Historically, the forecast for the economic markets and how they would react were based on diplomatic relationships between countries. But if any lesson could be learned from the pandemic, it is that the world is more closely connected than ever before. Slight gains in the global economy seem to be a result of unemployment numbers improving slightly, more Covid-19 vaccines in play, and even something as random as a ship stuck in the Suez Canal.
Recent Global Trends
The world market has experienced some positive changes in the last few weeks, on the heels of the unemployment numbers and pandemic news. Reuters reported some small improvements this week.
- The U.S. currency index has reached its highest mark since mid-November, up 2% this month.
- Asian stocks were rebounding after hitting a 3-month low.
- European stocks should open higher, with Euro Stoxx futures rising 0.8% and Britain’s FTSE futures gaining 0.61%.
- Japan’s Nikkei rose 1.47% when Wall Street shares rallied as a result of cheap stocks battered by the pandemic.
- The Dow Jones Industrial Average rose 0.62% and the S & P 500 gained 0.52%, though the Nasdaq Composite added just 0.12%.
While the global market is slightly rebounding, Chinese shares took a hit when the European Union joined Washington’s allies to impose sanctions in China’s Xinjiang region. This came because of allegations of human rights abuses.
So, what does the future hold for the world economy? The expectations for the future are basically a wash. According to the United Nations, “In 2020, world output shrank by 4.3 percent, over three times more than during the global financial crisis of 2009. The modest recovery of 4.7 percent, which is expected in 2021, would barely offset the losses sustained in 2020.”
Depending on the response to the pandemic, and other unforeseen events like the Suez Canal being blocked for days upon end, the market could move to the positive or the negative.
There is no doubt that the vaccination program for the Covid-19 pandemic will affect the global economy. U.S. President Joe Biden announced in his first news conference that the original vaccination goal of 100 million shots would be doubled after it was reached 42 days early. Not every area of the globe has had as much success. In Europe, vaccinations are behind schedule.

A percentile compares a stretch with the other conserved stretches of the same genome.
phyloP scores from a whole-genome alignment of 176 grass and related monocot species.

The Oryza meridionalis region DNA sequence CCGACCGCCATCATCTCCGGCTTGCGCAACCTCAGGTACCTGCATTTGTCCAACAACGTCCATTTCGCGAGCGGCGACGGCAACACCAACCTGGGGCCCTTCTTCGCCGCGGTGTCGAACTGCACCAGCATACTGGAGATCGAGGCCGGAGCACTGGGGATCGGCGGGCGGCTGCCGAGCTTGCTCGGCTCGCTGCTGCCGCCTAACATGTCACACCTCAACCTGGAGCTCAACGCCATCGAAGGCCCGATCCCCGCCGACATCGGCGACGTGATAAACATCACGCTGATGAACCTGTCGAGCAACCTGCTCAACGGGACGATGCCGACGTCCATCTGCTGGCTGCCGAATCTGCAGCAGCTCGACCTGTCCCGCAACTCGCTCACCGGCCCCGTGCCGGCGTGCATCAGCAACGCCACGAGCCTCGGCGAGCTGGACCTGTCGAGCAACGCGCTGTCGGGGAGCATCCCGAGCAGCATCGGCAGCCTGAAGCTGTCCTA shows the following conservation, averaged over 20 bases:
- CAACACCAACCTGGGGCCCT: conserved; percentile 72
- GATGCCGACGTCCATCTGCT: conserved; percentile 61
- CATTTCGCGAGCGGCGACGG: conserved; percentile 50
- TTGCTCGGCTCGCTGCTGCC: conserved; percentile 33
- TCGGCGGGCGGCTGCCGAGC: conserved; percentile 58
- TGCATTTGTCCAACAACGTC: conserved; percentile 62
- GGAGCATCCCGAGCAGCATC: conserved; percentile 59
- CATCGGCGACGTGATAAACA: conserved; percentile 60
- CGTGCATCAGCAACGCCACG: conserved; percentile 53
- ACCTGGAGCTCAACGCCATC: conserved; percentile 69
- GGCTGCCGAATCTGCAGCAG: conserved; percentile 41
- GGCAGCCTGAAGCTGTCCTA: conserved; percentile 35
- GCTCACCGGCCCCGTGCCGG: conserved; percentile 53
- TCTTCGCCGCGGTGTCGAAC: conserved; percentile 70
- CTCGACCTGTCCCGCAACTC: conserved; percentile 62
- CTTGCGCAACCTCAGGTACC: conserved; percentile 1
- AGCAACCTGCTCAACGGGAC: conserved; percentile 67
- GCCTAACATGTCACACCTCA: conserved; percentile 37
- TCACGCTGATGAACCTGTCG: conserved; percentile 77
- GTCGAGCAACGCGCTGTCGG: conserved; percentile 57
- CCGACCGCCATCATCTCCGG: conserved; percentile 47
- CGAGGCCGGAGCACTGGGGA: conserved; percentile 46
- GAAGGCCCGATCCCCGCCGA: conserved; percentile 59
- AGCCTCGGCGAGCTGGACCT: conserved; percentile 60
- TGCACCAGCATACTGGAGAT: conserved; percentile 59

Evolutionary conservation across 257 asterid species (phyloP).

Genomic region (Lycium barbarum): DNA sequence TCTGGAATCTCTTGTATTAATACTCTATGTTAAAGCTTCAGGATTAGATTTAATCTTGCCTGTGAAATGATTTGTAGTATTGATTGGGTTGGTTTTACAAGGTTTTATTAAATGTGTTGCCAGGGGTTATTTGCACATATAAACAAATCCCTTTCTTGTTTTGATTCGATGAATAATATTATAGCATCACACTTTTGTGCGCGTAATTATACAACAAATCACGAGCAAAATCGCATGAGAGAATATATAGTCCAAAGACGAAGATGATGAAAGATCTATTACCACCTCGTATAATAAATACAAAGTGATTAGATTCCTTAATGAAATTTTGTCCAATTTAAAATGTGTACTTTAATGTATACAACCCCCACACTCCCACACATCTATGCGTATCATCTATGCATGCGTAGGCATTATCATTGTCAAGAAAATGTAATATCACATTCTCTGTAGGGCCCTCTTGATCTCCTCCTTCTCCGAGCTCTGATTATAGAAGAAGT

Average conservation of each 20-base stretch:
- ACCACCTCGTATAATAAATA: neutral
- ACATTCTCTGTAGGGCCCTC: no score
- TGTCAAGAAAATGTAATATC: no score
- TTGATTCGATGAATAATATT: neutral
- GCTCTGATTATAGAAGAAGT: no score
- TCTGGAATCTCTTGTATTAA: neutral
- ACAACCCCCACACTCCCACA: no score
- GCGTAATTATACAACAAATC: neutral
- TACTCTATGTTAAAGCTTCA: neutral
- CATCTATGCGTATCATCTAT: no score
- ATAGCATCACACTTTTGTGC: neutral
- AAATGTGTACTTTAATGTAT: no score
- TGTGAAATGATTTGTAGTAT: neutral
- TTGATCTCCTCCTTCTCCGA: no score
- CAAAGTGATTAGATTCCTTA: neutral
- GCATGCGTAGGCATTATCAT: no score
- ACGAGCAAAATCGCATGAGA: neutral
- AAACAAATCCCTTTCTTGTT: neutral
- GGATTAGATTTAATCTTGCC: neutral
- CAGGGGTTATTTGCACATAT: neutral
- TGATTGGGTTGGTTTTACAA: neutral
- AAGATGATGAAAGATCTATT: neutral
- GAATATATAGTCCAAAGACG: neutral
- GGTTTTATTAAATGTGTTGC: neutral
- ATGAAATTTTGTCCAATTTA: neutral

And in other parts of the world, citizens and economies have experienced success to varying degrees. China seems to have gotten back on track relatively quickly, but some major developing countries like India and Brazil are still having difficulties with Covid-19 flare-ups. Depending on the trajectory of the variants of Covid-19 and the success of the vaccination programs, the global economy could change on a dime.
Big Impact of a Big Ship
Along with the pandemic, there are other arbitrary things that happened that can have a big effect on the global economy. For the past week, a ship from Panama has been stuck in the Suez Canal, affecting 9 billion dollars a day in global trade. Over 10% of the world’s trade, including a sizable portion of the world’s oil, was tied up for over a week, and the ripples will definitely be felt. This comes after the trade chain has already taken a big hit from the pandemic.
If officials had not freed the ship, the impact on the world economy could have been more profound. “The greatest impact would have been felt in the European market, which relies most on transfers through the canal. But given the interconnected nature of global manufacturing and commerce, there was likely to have been a knock-on effect for the United States,” reported NPR.
Although in days gone by, the global market fluctuated based on the interactions of countries today, there are many other factors at play. Whether a small virus or a giant ship, small events at first glance can have a big impact on the globe and its money.
I like to spend my time giving back with organizations that focus on mentoring aspiring entrepreneurs. I have supported after school programs that focus on entrepreneurial and global initiatives in local primary schools. I recently extended my mentoring to include students at Case Western Reserve University.